As most everyone knows, good teaching is more than just passing along facts from a textbook. The art of teaching combines superb analysis and scholarship with a bit of performance. And very few can deliver a performance like Vandervort-Cobb can, whether on the stage or in the classroom.
A Joy to Behold You can’t hide in Joy Vandervort-Cobb’s class. She notices everything. Staring at your laptop computer screen too long? She’ll call you out – no porn in my class, please. Starting to nod off? She’ll drift over your way and force you to wake up with a boom in her voice. Fortunately, she only employs these techniques sparingly.
“I follow playwright George C. Wolfe’s theater philosophy in my classroom: tickle with one hand and stab with the other,” she laughs. “I want students talking and thinking about the works we are exploring. Because if they are thinking and talking, they are fully engaged.”
“Joy does an incredible job of creating conversations,” says Janine McCabe ’98, a former student as well as the current chair of the department. “Joy is the professor that ends the class only because time has run out, but the conversation continues, even as she walks to her car. I had Acting I with her as a student. I wasn’t an actor. Performance was intimidating to me. But Joy really helped me come out of my shell, making me feel like I could do the work. Even though I wasn’t going to be an actor, like many of the students in the class, she taught me awareness of my body and my voice – skills that can and will help in any profession.”
For Michael Smallwood ’09, Vandervort-Cobb was more than just a teacher or an academic advisor, she was – and still is – a true mentor.
“If you’re one of her students, it seems like you have more of a parent-child relationship with her,” Smallwood observes. “She treats you like one of her own. And that means she doesn’t sugarcoat things for you. There’s a sense that she understands who you really are and where you’ve been, like your mom knows. And like your mom, she can give you advice that cuts through all of the nonsense. She doesn’t coddle necessarily, but she is someone who makes you feel loved, cared for – safe even. Her advice is always honest, truthful. She sees to the heart of things because she has so much experience. She knows because she has been there herself.”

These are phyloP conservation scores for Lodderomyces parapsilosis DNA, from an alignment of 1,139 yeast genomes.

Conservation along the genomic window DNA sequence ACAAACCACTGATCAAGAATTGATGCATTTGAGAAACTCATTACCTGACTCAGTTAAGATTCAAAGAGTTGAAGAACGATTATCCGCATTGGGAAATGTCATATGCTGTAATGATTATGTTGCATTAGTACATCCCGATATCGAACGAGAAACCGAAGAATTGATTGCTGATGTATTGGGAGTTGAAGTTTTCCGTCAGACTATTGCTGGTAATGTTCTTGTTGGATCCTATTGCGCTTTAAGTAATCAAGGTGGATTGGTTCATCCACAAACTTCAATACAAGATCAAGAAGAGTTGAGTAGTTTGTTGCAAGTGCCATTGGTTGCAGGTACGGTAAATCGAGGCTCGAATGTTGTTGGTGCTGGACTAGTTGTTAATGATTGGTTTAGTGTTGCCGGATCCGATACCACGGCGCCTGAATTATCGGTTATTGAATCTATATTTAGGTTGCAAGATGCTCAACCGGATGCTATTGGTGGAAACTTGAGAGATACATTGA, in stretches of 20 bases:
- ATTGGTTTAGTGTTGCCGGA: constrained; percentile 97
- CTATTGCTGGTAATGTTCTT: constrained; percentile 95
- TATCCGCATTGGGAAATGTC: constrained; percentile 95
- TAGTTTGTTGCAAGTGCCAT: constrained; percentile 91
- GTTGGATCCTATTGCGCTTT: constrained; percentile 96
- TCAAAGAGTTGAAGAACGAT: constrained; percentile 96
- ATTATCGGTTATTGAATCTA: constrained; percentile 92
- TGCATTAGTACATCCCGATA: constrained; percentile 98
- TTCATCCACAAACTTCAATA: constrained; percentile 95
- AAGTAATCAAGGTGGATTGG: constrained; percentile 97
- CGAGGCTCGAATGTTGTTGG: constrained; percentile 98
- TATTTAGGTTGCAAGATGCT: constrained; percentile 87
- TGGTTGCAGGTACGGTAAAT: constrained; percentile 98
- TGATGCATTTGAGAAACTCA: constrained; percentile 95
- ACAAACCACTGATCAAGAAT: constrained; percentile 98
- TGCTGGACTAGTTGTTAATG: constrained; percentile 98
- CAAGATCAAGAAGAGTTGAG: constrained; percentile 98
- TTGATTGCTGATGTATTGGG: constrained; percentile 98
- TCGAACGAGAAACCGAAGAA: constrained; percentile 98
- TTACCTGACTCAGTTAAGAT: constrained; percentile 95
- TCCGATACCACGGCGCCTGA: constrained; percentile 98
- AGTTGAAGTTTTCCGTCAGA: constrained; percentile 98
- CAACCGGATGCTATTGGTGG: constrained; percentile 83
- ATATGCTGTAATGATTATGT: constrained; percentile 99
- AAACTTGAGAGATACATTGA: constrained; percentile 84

Smallwood, like so many other students, uses that term “mom” or “mama” intentionally whenever talking about Vandervort-Cobb. Because she is known, far and wide, simply as “Mama Joy” or just “Mama” to so many students and alumni (many of whom never even had her in class).
“Yes, for some reason, I’ve always been called Mama or Mother, even before I came to the College,” says Vandervort-Cobb. “On the road, when I was working professionally, everyone called me ‘Mother.’ It started early, I guess. I’m a bit of a mama bear, even when you don’t want me to be. It’s just part of who I am. At the College, ‘Mama’ or ‘Mama Joy’ came about pretty naturally. I think it’s my quick ability to stand up for students – or ensure that the students are going to stand up for themselves, whether they like it or not.”
And “Mama Joy” has been standing there with many of her former students as well – at the wedding altar. When Smallwood and Jillian Clayton ’10 decided to get married, the couple knew they wanted Mama Joy to lead the proceedings. So, they asked, cajoled, pleaded and Vandervort-Cobb went online to become licensed. Since then, she has gone on to officiate more than a dozen weddings of former students. “Michael and Jillian created a little cottage industry for me,” she laughs. “But in all seriousness, I am truly honored to even be asked. It’s a truly amazing moment to share with them.”
Because, by that point, Vandervort-Cobb has seen the labors of her teaching bear fruit. Awash in emotion and memory, she sees capable, confident, cultured men and women ready to tackle the future with optimism and a special spark in their eyes. She sees them, but, more importantly, she hears them – she hears them mastering the sound of their own voices.
And that is the one lesson she hopes to instill in everyone she has the honor to teach: “Your voice is your own. And, yes, baby, it is powerful.”